Sunday, August 17, 2008

Mothers who have lost children to death

At church yesterday during Relief Society, we discussed bereavement, mourning, and death. We discussed how we find comfort when our loved ones die. We also talked about how our knowledge of what happens before and after this life affects how we treat the passages of birth and death. Not surprisingly, the conversation turned to women who have lost children.

Our perspective on death comes from our understanding that we existed before this life, that we came here to gain physical bodies and the necessary experiences that come with mortality, that death is just a passage into another phase of our existence, and that we will all gain resurrected physical bodies in the next life. Physical death, then, is not an end. It is a temporary separation, painful but not hopeless. What happens, though, to babies or children who die before they have fully matured? Will parents ever have the opportunity to raise the children they have lost?

We turned to the words of Joseph Smith, who we recognize as a prophet. He and his wife Emma were no stranger to death. They had eleven children: nine of their own, and adopted twins. They lost their first three babies (one singleton, one set of twins) soon after birth. They then adopted twins, one of whom died of measles at eleven months old. They lost another son at 14 months, and yet another the day he was born.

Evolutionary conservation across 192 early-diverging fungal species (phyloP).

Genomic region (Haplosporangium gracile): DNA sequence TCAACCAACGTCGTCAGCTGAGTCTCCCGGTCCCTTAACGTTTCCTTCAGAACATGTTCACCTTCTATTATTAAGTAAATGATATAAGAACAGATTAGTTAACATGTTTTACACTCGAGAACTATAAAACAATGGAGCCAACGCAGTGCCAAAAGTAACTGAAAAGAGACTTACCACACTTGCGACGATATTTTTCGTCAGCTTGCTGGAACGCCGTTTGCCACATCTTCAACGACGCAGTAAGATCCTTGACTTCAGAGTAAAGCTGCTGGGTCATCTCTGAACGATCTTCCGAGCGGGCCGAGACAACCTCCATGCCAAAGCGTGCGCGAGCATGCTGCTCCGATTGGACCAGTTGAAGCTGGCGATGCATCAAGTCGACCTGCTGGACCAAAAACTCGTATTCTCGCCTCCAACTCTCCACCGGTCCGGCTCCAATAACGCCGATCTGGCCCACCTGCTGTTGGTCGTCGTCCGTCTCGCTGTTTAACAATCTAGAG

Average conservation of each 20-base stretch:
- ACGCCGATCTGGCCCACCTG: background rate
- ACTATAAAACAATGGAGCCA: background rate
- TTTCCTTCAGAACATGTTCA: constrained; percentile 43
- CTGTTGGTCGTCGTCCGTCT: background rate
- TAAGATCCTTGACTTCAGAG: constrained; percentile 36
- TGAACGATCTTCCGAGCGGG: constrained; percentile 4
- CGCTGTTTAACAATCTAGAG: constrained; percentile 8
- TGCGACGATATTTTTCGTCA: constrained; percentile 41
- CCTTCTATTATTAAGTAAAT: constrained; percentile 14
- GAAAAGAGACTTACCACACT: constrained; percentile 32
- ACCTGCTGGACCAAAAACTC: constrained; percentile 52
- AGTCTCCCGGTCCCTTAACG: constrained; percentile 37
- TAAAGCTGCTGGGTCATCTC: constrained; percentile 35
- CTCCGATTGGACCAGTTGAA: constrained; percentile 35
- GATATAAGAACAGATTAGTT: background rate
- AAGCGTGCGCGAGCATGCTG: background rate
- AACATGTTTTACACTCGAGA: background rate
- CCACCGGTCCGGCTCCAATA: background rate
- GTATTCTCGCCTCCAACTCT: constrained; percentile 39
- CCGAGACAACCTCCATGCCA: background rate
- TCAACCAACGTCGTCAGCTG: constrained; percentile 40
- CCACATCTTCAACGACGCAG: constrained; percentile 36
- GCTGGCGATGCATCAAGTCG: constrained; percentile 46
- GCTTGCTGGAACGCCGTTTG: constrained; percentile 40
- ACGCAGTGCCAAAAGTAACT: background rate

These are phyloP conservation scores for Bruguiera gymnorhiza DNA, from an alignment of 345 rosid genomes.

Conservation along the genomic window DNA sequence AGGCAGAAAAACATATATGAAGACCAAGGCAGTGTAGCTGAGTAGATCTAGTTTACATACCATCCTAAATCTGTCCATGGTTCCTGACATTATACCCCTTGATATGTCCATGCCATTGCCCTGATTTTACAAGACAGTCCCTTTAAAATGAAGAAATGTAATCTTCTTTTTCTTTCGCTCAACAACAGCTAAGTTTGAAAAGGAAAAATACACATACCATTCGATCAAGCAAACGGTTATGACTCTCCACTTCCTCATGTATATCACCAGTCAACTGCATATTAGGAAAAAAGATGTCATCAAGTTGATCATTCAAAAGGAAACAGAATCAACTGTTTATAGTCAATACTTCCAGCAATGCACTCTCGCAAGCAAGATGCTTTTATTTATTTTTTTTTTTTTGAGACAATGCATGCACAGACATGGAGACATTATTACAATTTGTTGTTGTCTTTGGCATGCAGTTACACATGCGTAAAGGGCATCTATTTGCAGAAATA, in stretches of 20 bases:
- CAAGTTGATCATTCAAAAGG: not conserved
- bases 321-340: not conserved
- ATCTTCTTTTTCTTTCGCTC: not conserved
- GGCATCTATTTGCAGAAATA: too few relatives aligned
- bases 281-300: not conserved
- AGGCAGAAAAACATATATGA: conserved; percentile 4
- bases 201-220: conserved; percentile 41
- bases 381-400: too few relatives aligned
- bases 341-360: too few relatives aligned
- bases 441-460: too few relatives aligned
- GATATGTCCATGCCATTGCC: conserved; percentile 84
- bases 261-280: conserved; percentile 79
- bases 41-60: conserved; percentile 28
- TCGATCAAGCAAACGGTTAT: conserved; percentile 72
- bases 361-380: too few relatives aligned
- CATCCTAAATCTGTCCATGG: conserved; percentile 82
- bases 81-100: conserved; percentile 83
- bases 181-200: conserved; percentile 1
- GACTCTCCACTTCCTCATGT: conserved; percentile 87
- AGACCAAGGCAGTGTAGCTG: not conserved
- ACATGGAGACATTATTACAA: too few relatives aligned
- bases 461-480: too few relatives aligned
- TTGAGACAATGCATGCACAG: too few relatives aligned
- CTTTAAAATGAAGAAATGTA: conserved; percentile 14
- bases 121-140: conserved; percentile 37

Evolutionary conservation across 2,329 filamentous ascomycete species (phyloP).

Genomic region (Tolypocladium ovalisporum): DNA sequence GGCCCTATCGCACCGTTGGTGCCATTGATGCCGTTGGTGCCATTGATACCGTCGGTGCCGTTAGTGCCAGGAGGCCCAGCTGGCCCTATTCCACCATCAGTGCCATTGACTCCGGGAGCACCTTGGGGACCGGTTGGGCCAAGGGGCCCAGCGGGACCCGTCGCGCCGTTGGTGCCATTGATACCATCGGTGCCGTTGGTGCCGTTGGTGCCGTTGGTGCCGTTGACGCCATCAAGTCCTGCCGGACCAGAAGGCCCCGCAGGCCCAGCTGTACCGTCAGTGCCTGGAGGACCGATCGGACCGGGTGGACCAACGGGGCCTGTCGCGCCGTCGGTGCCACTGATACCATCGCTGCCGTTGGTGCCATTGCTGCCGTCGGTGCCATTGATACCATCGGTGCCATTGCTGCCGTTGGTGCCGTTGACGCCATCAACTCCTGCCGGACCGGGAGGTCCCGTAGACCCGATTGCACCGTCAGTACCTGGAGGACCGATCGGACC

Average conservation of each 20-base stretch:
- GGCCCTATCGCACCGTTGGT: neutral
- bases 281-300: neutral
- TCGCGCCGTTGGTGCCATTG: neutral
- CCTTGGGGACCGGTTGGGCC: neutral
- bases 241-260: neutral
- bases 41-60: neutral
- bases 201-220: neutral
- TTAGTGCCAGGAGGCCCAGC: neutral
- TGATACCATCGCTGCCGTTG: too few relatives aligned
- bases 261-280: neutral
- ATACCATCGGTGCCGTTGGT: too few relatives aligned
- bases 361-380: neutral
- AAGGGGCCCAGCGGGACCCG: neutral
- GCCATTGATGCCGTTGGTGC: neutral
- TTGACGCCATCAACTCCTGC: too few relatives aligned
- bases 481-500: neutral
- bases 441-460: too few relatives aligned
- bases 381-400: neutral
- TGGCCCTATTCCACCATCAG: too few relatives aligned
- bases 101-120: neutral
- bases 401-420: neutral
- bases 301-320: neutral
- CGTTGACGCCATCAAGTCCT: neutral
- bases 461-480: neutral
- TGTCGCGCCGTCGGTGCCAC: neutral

These are some remarks he made about mothers who have lost children (taken from this week's lesson Words of Hope and Consolation at the Time of Death):

At the funeral of two-year-old Marian Lyon:
We have again the warning voice sounded in our midst, which shows the uncertainty of human life; and in my leisure moments I have meditated upon the subject, and asked the question, why it is that infants, innocent children, are taken away from us, especially those that seem to be the most intelligent and interesting....A question may be asked—"Will mothers have their children in eternity?" Yes! Yes! Mothers, you shall have your children; for they shall have eternal life, for their debt is paid....Children…must rise just as they died; we can there hail our lovely infants with the same glory—the same loveliness in the celestial glory.

President Joseph F. Smith, the sixth President of the Church, reported: